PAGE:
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Het wilde oosten : reizen in het moderne Mongolië

Mongolië is voor veel mensen nog een mysterieus land dat vooral beelden oproept van woeste ruiters, uitgestrekte grasvlakten en nomaden. Het is een land waar de tijdstil lijkt te hebben gestaan. Als Jill Lawless arriveert in Mongolië treft ze een hoofdstad aan die veel westerser is dan ze had verwacht. De trendy geklede jongeren en moderne discotheken van Ulaanbaatar staan in schril contrast met de nomadische bevolking die nog in tenten op de ruige vlakten leven.

Het wilde Oosten is het onthullende reisverslag van Lawless’ verblijf in Mongolië waarbij je als lezer alle wetenswaardigheden over de lokale politiek, de diverse tradities en de historie van dit intrigerende land leert kennen.

De Canadese Jill Lawless werkte als redacteur in Mongolië bij de enige Engelstalige en onafhankelijke krant The UB Post. Zij schreef ook diverse artikelen over Mongolië voor internationale dagbladen. Momenteel woont en werkt ze als verslaggeefster in Londen.

Het wilde Oosten, Jill Lawless, net exemplaar (naamstempel op schutblad)
Rainbow Pocket. pocket, 255 pagina’s
ISBN 9789041707291

Amsterdam : Muntinga Pockets

Translation: Gert-Jan Kramer

ISBN: 9789041707291 9041707298

OCLC Number: 230800521

Published: 2008

“Jill Lawless trof enkele jaren terug een land aan dat veel westerser is dan zij dacht: Mongolië. In Het wilde oosten beschrijft ze hoe het land uit een eeuwenoude isolatie probeert te geraken wat tot fascinerende contrasten leidt….” de Volkskrant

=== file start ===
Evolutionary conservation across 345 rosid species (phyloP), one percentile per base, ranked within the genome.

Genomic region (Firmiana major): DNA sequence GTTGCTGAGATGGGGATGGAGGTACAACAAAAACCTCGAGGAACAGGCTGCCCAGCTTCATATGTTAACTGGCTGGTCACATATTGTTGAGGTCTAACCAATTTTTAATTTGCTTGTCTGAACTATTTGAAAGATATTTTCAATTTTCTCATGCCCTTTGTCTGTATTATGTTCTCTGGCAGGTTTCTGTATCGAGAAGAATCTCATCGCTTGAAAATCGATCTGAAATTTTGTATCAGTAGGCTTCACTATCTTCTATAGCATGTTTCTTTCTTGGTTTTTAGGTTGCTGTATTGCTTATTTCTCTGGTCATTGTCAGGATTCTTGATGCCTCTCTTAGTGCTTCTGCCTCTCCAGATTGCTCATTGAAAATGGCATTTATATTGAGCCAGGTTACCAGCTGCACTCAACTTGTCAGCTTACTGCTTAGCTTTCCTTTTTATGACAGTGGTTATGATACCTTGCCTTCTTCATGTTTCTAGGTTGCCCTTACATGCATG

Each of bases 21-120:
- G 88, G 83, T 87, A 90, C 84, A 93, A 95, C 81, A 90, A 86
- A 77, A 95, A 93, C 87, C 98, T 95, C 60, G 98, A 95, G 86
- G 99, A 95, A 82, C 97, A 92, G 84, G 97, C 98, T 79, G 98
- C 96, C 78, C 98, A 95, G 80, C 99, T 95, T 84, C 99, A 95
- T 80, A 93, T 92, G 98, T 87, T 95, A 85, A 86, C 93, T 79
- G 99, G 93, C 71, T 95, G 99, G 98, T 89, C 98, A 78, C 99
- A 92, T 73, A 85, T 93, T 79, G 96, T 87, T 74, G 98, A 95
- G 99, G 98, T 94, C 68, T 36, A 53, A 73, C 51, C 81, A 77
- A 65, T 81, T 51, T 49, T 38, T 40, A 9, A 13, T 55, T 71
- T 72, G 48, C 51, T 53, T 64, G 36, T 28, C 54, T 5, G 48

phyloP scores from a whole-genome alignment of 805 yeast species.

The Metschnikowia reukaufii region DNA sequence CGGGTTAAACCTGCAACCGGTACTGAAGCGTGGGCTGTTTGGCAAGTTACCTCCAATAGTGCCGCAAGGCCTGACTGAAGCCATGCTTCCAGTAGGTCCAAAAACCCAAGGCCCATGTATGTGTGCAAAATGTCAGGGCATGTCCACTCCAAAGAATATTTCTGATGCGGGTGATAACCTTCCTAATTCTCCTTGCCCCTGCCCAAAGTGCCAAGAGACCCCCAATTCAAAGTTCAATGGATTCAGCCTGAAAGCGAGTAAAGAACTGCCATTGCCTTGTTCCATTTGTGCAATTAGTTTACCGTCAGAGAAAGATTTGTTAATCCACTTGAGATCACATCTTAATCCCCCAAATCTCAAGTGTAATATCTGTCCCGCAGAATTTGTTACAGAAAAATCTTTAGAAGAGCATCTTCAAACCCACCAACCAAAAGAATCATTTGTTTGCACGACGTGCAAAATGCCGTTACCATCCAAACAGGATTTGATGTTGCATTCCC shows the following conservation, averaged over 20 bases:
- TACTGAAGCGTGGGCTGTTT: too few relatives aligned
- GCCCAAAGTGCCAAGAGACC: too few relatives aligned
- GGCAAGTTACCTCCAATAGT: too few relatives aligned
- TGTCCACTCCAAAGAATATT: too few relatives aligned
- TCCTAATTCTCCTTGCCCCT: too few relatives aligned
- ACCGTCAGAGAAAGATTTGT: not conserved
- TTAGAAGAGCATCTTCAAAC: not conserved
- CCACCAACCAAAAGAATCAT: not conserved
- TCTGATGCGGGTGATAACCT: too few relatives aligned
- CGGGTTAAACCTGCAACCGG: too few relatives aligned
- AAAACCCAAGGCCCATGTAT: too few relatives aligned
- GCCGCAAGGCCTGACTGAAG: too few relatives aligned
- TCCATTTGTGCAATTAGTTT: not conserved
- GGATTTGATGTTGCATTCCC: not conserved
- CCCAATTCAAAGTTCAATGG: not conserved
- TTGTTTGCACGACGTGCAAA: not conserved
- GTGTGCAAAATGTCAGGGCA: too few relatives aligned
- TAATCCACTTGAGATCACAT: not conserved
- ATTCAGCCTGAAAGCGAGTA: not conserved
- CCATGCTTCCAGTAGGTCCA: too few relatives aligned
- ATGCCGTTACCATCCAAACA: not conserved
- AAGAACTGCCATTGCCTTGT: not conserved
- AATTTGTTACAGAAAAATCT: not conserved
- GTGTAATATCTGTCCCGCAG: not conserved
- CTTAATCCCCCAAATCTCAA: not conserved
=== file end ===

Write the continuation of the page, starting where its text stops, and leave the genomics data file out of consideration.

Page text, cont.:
s-Gravenhage: Rainbow Pocket

Translation: Gert-Jan Kramer

ISBN: 9055018597 9789055018598

OCLC Number: 67082971

Published: 2001

For most of us, the name Mongolia conjures up exotic images of wild horsemen, endless grasslands, and nomads — a timeless and mysterious land that is also, in many ways, one that time forgot. Under Genghis Khan, the Mongols’ empire stretched across Asia and into the heart of Europe. But over the centuries Mongolia disappeared from the world’s consciousness, overshadowed and dominated by its huge neighbours — first China, which ruled Mongolia for centuries, then Russia, which transformed the feudal nation into the world’s second communist state.

Jill Lawless arrived in Mongolia in the late 1990s to find a country waking from centuries of isolation, at once rediscovering its heritage as a nomadic and Buddhist society and simultaneously discovering the western world.

The result is a land of fascinating, bewildering contrasts: a vast country where nomadic herders graze their sheep and yaks on the steppe, it also has one of the world’s highest literacy levels and a burgeoning high-tech scene. While trendy teenagers rollerblade amid the Soviet apartment blocks of Ulaanbaatar and dance to the latest pop music in nightclubs, and the rich drive Mercedes and surf the Internet, more than half the population still lives in felt tents, scratching out a living in one of the world’s harshest landscapes.

Mongolia, it can be argued, is the archetypal 21st-century nation, a country waking from a tumultuous 20th century in which it was wrenched from feudalism to communism to capitalism, searching for its place in the new millennium.